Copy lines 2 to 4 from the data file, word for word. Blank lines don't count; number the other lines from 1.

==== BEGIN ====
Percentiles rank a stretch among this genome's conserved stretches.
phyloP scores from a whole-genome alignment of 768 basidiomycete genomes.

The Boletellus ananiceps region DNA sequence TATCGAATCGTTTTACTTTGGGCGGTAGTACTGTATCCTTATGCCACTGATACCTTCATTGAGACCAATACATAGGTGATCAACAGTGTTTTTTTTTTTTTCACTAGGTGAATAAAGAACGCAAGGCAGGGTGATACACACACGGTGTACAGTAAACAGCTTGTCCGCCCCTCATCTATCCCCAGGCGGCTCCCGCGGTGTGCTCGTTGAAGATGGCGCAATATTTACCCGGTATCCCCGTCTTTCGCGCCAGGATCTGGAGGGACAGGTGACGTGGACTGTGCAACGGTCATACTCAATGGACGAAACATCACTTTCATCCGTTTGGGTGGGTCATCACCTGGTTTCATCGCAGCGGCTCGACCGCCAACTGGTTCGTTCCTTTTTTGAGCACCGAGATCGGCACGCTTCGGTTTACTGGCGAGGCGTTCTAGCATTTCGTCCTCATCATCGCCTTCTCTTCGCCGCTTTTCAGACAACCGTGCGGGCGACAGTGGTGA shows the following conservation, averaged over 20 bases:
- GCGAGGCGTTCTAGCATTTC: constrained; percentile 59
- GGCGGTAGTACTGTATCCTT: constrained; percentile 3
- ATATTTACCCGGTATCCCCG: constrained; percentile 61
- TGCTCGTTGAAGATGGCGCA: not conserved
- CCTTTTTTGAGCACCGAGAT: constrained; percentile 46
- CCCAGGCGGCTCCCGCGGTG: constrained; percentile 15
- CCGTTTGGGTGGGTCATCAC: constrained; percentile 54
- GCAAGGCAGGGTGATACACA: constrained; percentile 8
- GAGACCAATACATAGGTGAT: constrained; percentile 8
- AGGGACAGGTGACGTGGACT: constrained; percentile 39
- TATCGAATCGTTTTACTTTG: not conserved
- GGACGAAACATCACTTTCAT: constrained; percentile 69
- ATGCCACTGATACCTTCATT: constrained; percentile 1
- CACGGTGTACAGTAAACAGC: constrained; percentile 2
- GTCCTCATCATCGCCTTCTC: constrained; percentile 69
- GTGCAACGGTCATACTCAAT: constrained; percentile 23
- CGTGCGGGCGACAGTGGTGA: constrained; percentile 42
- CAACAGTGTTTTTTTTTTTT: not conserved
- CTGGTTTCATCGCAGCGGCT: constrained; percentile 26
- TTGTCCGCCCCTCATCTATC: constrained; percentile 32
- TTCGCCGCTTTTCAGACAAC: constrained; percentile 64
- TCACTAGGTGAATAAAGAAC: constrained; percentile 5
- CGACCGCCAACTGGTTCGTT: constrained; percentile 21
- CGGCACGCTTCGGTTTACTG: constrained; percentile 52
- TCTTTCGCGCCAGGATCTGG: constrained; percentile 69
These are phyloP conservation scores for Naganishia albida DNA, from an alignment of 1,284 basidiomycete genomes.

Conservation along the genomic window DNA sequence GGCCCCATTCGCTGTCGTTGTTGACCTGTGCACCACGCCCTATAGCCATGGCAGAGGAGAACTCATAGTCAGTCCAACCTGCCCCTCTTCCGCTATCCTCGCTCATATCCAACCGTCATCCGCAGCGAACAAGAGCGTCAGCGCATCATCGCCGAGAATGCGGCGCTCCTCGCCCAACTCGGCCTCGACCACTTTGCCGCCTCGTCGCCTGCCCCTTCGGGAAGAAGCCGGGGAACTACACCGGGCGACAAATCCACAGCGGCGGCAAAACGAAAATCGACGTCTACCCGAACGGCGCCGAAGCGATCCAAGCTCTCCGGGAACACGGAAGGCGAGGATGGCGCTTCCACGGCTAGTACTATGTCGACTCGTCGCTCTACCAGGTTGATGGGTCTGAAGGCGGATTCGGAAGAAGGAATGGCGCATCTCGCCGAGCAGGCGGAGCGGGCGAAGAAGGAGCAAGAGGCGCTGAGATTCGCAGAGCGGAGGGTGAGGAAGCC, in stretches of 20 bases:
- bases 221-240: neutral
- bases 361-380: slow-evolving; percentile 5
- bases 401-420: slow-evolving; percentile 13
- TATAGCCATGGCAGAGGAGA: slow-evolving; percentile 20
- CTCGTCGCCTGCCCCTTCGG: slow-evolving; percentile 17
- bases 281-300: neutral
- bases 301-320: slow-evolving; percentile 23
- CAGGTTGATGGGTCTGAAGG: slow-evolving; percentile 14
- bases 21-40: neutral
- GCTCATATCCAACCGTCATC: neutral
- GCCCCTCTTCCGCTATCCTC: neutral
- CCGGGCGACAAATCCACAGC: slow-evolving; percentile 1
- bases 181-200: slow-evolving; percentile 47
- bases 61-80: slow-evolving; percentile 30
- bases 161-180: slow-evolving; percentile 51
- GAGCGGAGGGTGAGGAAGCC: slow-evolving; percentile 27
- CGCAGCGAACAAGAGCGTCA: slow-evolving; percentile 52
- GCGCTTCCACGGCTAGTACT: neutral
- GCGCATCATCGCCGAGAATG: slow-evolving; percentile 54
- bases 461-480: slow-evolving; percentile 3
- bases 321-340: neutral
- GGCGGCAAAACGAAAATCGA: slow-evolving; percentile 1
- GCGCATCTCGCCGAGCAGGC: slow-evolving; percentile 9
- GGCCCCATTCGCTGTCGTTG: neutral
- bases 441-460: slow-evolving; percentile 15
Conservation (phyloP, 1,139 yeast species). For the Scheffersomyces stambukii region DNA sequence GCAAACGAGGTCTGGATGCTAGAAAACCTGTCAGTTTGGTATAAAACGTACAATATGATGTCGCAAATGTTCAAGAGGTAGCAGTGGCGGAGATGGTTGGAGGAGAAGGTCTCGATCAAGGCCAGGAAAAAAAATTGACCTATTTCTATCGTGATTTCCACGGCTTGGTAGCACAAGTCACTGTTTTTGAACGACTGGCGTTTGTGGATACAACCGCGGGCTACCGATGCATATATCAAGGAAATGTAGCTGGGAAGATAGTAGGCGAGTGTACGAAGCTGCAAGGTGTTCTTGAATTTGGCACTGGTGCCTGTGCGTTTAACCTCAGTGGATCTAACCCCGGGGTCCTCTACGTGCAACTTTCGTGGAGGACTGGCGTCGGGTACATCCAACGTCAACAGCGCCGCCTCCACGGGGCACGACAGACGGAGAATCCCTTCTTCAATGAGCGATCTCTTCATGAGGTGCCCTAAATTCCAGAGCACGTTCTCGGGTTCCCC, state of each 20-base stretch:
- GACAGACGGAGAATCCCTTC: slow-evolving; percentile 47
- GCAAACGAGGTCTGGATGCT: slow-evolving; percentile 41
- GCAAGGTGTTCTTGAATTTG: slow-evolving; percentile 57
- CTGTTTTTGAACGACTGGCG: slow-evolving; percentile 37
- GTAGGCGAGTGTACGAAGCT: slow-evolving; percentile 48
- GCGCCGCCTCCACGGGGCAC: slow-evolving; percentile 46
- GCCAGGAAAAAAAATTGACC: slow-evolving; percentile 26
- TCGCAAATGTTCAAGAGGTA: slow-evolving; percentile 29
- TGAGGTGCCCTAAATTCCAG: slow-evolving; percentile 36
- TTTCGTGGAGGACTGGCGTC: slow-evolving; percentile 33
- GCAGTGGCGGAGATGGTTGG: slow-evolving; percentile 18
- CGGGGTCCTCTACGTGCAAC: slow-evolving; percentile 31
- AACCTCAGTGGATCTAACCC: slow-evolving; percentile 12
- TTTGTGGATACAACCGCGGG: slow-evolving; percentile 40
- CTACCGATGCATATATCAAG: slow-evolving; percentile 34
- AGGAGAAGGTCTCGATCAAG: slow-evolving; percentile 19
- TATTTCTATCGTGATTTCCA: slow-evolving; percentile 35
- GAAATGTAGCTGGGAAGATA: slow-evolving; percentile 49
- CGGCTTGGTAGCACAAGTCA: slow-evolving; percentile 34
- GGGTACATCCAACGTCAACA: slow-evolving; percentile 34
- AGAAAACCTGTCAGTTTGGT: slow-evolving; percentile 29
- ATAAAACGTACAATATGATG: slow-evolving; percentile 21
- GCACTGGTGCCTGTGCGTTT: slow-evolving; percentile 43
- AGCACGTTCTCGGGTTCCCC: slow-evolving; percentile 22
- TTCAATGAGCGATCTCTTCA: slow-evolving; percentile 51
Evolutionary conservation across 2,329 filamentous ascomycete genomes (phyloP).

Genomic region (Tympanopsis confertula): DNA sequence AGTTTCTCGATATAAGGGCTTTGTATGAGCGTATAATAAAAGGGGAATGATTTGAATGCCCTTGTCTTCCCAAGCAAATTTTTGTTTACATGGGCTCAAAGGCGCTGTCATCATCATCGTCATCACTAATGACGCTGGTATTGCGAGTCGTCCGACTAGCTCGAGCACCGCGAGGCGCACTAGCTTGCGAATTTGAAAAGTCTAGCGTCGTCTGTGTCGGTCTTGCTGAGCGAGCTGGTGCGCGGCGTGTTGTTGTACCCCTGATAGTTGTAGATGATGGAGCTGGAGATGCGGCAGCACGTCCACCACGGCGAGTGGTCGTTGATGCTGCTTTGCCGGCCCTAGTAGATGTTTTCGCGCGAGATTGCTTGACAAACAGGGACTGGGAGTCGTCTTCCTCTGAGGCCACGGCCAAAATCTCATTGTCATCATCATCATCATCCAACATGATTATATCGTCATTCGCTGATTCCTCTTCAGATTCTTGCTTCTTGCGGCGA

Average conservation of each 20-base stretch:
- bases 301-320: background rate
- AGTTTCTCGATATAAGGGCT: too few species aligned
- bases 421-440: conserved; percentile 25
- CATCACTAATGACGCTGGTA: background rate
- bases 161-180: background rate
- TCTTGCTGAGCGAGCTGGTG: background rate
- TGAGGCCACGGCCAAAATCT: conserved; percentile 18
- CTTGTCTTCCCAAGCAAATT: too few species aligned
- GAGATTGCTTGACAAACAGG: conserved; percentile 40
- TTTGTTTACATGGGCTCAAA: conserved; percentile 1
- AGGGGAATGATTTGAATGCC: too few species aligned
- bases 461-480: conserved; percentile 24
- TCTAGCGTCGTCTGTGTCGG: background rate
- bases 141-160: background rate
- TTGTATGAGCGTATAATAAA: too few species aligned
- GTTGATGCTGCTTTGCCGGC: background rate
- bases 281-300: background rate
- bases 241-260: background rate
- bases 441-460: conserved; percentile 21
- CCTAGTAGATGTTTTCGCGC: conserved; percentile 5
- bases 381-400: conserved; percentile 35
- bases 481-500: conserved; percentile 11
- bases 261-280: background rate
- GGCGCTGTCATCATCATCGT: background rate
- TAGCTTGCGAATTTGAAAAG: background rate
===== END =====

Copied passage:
phyloP scores from a whole-genome alignment of 768 basidiomycete genomes.

The Boletellus ananiceps region DNA sequence TATCGAATCGTTTTACTTTGGGCGGTAGTACTGTATCCTTATGCCACTGATACCTTCATTGAGACCAATACATAGGTGATCAACAGTGTTTTTTTTTTTTTCACTAGGTGAATAAAGAACGCAAGGCAGGGTGATACACACACGGTGTACAGTAAACAGCTTGTCCGCCCCTCATCTATCCCCAGGCGGCTCCCGCGGTGTGCTCGTTGAAGATGGCGCAATATTTACCCGGTATCCCCGTCTTTCGCGCCAGGATCTGGAGGGACAGGTGACGTGGACTGTGCAACGGTCATACTCAATGGACGAAACATCACTTTCATCCGTTTGGGTGGGTCATCACCTGGTTTCATCGCAGCGGCTCGACCGCCAACTGGTTCGTTCCTTTTTTGAGCACCGAGATCGGCACGCTTCGGTTTACTGGCGAGGCGTTCTAGCATTTCGTCCTCATCATCGCCTTCTCTTCGCCGCTTTTCAGACAACCGTGCGGGCGACAGTGGTGA shows the following conservation, averaged over 20 bases:
- GCGAGGCGTTCTAGCATTTC: constrained; percentile 59